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Pfizer mRNA vaccine induces persistent human germinal centre responses

SARS-CoV-2 mRNA-based vaccination of humans induces a persistent GC B cell response, enabling the generation of robust humoral immunity, found  a study in Nature.

The germinal centres in lymph nodes that churn out antibody-producing B cells to fight infections were still functioning to hold COVID-19 at bay for months after people received the mRNA vaccine from BioNTech/Pfizer, according to the study.

“Germinal centres are the key to a persistent, protective immune response,” said Ali Ellebedy of Washington University School of Medicine in St Louis, who coauthored the report in Nature. “Germinal centres are where our immune memories are formed. And the longer we have a germinal centre, the stronger and more durable our immunity will be because there's a fierce selection process happening there, and only the best immune cells survive.”

Researchers studied cells from germinal centres in armpit lymph nodes of 14 recipients of the Pfizer/BioNTech vaccine. Three weeks after the first dose, all 14 had germinal centres that were still generating B cells. B-cell production “expanded greatly” after the second shot and stayed high, they reported. Eight of 10 people biopsied 15 weeks after the first dose still had functioning germinal centres. “We're still monitoring the germinal centres, and … in some people, they're still ongoing,” Ellebedy said. “This is truly remarkable.”

The same effect is likely also true for Moderna's mRNA vaccine, the researchers believe.


Study details

SARS-CoV-2 mRNA vaccines induce persistent human germinal centre responses

Authors: Jackson S. Turner, Jane A. O’Halloran, Elizaveta Kalaidina, Wooseob Kim, Aaron J. Schmitz, Julian Q. Zhou, Tingting Lei, Mahima Thapa, Rita E. Chen, James Brett Case, Fatima Amanat, Adriana M. Rauseo, Alem Haile, Xuping Xie, Michael K. Klebert, Teresa Suessen, William D. Middleton, Pei-Yong Shi, Florian Krammer, Sharlene A. Teefey, Michael S. Diamond, Rachel M. Presti & Ali H. Ellebedy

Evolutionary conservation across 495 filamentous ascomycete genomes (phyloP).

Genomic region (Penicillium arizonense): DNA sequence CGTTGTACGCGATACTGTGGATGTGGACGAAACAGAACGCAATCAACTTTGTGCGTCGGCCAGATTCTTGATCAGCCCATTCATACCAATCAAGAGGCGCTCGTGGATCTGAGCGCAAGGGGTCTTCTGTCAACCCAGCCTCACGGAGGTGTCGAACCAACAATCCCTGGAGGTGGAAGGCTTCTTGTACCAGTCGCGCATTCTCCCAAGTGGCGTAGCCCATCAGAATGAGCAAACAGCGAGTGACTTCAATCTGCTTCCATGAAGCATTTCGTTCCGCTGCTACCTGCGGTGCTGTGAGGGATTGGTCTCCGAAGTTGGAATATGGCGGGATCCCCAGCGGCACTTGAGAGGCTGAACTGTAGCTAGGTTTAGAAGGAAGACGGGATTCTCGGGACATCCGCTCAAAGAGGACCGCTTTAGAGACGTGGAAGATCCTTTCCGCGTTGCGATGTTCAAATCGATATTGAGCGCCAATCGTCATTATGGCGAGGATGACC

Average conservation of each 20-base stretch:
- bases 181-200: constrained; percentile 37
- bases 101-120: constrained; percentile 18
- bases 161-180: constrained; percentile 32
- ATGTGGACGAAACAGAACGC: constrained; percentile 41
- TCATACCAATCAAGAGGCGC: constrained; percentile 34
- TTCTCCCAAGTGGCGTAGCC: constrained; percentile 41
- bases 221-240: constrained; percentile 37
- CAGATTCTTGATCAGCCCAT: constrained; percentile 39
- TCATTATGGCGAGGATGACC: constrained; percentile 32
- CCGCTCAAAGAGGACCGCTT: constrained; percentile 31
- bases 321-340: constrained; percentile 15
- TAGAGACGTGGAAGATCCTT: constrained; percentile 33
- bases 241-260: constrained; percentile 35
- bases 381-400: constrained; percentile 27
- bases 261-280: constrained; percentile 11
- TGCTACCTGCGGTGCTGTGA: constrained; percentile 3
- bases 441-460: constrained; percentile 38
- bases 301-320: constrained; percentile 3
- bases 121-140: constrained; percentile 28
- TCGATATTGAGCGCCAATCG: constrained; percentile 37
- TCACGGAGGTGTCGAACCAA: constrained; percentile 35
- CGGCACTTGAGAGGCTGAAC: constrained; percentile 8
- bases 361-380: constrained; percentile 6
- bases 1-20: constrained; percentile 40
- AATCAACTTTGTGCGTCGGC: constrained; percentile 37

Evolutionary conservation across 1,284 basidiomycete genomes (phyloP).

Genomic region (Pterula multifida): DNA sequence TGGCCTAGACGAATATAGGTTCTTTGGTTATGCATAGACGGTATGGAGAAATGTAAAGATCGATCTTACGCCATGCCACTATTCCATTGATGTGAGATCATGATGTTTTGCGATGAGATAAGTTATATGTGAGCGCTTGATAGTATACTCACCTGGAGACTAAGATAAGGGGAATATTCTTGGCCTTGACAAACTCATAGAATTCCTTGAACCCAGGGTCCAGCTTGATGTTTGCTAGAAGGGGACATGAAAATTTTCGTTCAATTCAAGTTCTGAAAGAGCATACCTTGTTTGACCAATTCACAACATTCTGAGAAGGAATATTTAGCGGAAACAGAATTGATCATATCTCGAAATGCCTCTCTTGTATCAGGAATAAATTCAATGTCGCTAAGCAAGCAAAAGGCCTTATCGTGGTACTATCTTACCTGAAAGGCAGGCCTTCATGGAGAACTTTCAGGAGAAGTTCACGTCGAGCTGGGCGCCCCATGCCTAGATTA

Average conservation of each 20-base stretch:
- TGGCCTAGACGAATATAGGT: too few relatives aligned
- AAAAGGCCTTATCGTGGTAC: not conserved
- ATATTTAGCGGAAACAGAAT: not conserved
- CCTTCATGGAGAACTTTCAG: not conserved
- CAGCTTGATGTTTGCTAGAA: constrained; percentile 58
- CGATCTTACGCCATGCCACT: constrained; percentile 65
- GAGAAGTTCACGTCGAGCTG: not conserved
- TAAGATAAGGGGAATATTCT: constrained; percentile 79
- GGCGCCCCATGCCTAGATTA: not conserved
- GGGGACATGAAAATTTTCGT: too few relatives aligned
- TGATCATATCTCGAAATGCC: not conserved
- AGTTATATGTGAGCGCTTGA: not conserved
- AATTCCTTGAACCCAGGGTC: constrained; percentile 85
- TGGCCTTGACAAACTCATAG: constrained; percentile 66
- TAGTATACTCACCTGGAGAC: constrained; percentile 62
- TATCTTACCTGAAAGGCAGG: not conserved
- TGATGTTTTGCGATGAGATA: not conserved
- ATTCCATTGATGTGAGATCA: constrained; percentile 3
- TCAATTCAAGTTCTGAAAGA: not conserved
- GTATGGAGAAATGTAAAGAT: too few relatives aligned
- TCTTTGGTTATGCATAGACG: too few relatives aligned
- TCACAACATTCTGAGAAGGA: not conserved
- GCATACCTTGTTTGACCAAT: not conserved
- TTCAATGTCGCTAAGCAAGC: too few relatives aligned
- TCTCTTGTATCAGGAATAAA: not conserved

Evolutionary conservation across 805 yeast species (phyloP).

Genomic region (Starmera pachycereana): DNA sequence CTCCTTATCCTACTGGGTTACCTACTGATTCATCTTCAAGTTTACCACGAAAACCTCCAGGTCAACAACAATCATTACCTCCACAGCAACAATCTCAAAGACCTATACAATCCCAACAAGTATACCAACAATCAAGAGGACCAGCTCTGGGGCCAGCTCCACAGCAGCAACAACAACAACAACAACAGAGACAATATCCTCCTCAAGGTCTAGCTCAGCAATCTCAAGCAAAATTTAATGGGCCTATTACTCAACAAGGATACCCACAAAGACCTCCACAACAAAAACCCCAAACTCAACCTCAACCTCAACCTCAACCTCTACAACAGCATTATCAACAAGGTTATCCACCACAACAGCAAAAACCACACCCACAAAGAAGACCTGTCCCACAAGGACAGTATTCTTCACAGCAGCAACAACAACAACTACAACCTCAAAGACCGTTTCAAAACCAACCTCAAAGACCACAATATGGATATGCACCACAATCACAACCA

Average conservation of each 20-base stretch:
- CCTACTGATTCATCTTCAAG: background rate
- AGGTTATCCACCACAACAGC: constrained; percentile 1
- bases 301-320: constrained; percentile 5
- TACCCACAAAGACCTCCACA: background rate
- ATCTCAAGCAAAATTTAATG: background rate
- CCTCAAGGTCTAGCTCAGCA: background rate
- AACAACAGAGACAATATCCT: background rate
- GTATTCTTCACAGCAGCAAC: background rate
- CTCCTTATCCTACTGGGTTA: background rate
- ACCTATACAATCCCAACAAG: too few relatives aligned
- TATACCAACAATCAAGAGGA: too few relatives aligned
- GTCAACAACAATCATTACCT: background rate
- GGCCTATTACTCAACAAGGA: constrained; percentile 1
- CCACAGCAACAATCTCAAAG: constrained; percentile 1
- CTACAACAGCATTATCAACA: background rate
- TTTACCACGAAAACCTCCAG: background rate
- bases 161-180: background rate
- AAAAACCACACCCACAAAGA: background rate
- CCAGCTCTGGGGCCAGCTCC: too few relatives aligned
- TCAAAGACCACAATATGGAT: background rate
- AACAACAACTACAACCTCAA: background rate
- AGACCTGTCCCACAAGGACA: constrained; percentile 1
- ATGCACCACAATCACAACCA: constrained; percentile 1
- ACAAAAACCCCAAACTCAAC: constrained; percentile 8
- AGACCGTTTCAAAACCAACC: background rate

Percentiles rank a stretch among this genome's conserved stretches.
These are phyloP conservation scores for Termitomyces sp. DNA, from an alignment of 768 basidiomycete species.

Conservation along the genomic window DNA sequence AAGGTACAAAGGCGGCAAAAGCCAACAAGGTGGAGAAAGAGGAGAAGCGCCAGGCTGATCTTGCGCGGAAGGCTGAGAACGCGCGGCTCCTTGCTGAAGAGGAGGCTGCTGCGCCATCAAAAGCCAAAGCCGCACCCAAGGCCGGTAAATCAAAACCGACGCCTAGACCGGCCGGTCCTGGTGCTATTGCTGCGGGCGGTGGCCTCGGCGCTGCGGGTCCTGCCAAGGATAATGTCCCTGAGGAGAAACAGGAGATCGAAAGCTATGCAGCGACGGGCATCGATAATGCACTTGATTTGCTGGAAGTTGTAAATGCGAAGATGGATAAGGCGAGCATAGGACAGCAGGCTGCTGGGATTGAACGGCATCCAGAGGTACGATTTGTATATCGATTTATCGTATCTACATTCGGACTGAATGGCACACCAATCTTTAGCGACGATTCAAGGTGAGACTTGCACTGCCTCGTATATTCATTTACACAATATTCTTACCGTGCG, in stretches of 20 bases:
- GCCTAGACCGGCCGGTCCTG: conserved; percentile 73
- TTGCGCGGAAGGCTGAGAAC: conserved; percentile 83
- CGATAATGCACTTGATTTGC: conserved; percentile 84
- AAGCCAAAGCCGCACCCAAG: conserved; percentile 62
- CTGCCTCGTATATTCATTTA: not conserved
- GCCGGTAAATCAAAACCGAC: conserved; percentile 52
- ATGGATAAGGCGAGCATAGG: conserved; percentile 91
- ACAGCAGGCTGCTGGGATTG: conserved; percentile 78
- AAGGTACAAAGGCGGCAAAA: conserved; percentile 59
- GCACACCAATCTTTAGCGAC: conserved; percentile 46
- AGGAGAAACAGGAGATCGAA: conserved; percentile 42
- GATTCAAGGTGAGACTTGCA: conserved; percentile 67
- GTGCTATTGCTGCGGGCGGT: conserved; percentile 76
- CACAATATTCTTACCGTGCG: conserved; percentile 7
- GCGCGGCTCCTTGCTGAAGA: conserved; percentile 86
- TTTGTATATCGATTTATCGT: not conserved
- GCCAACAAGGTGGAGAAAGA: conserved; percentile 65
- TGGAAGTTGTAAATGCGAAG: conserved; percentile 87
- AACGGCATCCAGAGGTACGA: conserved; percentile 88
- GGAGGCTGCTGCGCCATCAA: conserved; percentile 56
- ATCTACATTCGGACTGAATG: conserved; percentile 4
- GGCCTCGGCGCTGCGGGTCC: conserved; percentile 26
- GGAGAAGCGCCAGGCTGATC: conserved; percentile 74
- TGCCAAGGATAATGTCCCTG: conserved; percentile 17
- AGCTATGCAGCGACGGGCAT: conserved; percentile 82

Published in Nature on 28 June 2021


Severe Acute Respiratory Syndrome Coronavirus 2 (SARS-CoV-2) messenger RNA (mRNA)-based vaccines are ~95% effective in preventing coronavirus disease 20191–5. The dynamics of antibody secreting plasmablasts (PBs) and germinal centre (GC) B cells induced by these vaccines in humans remain unclear.

We examined antigen-specific B cell responses in peripheral blood (n=41) and draining lymph nodes (LNs) in 14 individuals who received two doses of BNT162b2, an mRNA-based vaccine encoding full-length SARS-CoV-2 spike (S) gene1. Circulating IgG- and IgA-secreting PBs targeting the S protein peaked one week after the second immunization then declined, becoming undetectable three weeks later. These PB responses preceded maximal levels of serum anti-S binding and neutralizing antibodies to an early circulating SARS-CoV-2 strain as well as emerging variants, especially in individuals previously infected with SARS-CoV-2, who produced the most robust serologic responses.

By examining fine needle aspirates (FNAs) of draining axillary LNs, we identified GC B cells that bound S protein in all participants sampled after primary immunization. Remarkably, high frequencies of S-binding GC B cells and PBs were sustained in these draining LNs for at least twelve weeks after the booster immunization. S-binding GC B cell-derived monoclonal antibodies predominantly targeted the receptor binding domain of the S protein, with fewer clones binding to the N-terminal domain or to epitopes shared with the S proteins of the human betacoronaviruses OC43 and HKU1. The latter cross-reactive B cell clones had higher levels of somatic hypermutation compared to those that only recognized SARS-CoV-2 S protein, suggesting a memory B cell origin.

 Our studies demonstrate that SARS-CoV-2 mRNA-based vaccination of humans induces a persistent GC B cell response, enabling the generation of robust humoral immunity.


Full study in Nature (Open access)

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